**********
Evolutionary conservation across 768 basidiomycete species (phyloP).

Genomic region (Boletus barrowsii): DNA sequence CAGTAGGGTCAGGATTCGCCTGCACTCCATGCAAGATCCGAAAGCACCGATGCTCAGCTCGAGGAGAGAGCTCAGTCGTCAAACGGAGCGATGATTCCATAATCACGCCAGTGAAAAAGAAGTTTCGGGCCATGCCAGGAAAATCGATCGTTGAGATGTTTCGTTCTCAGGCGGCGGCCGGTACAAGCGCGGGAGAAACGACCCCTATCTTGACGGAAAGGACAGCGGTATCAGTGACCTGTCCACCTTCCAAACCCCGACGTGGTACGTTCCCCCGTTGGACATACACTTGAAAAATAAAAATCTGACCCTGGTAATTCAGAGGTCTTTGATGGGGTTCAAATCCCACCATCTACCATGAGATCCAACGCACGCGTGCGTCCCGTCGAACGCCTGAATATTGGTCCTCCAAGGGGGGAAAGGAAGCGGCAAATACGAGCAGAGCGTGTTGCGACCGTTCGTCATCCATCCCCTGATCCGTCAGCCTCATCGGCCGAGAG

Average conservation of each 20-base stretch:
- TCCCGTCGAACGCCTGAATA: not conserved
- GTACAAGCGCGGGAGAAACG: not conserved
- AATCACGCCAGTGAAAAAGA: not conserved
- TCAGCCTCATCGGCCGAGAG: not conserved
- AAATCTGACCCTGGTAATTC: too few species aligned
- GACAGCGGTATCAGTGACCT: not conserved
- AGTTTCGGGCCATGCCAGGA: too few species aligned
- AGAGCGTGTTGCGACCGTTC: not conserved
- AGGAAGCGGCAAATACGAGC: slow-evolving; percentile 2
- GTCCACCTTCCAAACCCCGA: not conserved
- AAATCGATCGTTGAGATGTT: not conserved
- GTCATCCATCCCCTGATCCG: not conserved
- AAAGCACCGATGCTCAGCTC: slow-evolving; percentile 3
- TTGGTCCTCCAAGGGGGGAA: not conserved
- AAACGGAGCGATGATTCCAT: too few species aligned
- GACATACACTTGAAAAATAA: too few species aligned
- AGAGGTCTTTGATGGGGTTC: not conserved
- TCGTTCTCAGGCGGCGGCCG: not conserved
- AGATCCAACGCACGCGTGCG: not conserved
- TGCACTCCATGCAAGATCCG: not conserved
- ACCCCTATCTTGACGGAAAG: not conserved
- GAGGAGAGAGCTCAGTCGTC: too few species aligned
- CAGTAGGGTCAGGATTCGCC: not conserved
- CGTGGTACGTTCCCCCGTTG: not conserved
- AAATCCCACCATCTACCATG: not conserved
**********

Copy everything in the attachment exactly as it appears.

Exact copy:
Evolutionary conservation across 768 basidiomycete species (phyloP).

Genomic region (Boletus barrowsii): DNA sequence CAGTAGGGTCAGGATTCGCCTGCACTCCATGCAAGATCCGAAAGCACCGATGCTCAGCTCGAGGAGAGAGCTCAGTCGTCAAACGGAGCGATGATTCCATAATCACGCCAGTGAAAAAGAAGTTTCGGGCCATGCCAGGAAAATCGATCGTTGAGATGTTTCGTTCTCAGGCGGCGGCCGGTACAAGCGCGGGAGAAACGACCCCTATCTTGACGGAAAGGACAGCGGTATCAGTGACCTGTCCACCTTCCAAACCCCGACGTGGTACGTTCCCCCGTTGGACATACACTTGAAAAATAAAAATCTGACCCTGGTAATTCAGAGGTCTTTGATGGGGTTCAAATCCCACCATCTACCATGAGATCCAACGCACGCGTGCGTCCCGTCGAACGCCTGAATATTGGTCCTCCAAGGGGGGAAAGGAAGCGGCAAATACGAGCAGAGCGTGTTGCGACCGTTCGTCATCCATCCCCTGATCCGTCAGCCTCATCGGCCGAGAG

Average conservation of each 20-base stretch:
- TCCCGTCGAACGCCTGAATA: not conserved
- GTACAAGCGCGGGAGAAACG: not conserved
- AATCACGCCAGTGAAAAAGA: not conserved
- TCAGCCTCATCGGCCGAGAG: not conserved
- AAATCTGACCCTGGTAATTC: too few species aligned
- GACAGCGGTATCAGTGACCT: not conserved
- AGTTTCGGGCCATGCCAGGA: too few species aligned
- AGAGCGTGTTGCGACCGTTC: not conserved
- AGGAAGCGGCAAATACGAGC: slow-evolving; percentile 2
- GTCCACCTTCCAAACCCCGA: not conserved
- AAATCGATCGTTGAGATGTT: not conserved
- GTCATCCATCCCCTGATCCG: not conserved
- AAAGCACCGATGCTCAGCTC: slow-evolving; percentile 3
- TTGGTCCTCCAAGGGGGGAA: not conserved
- AAACGGAGCGATGATTCCAT: too few species aligned
- GACATACACTTGAAAAATAA: too few species aligned
- AGAGGTCTTTGATGGGGTTC: not conserved
- TCGTTCTCAGGCGGCGGCCG: not conserved
- AGATCCAACGCACGCGTGCG: not conserved
- TGCACTCCATGCAAGATCCG: not conserved
- ACCCCTATCTTGACGGAAAG: not conserved
- GAGGAGAGAGCTCAGTCGTC: too few species aligned
- CAGTAGGGTCAGGATTCGCC: not conserved
- CGTGGTACGTTCCCCCGTTG: not conserved
- AAATCCCACCATCTACCATG: not conserved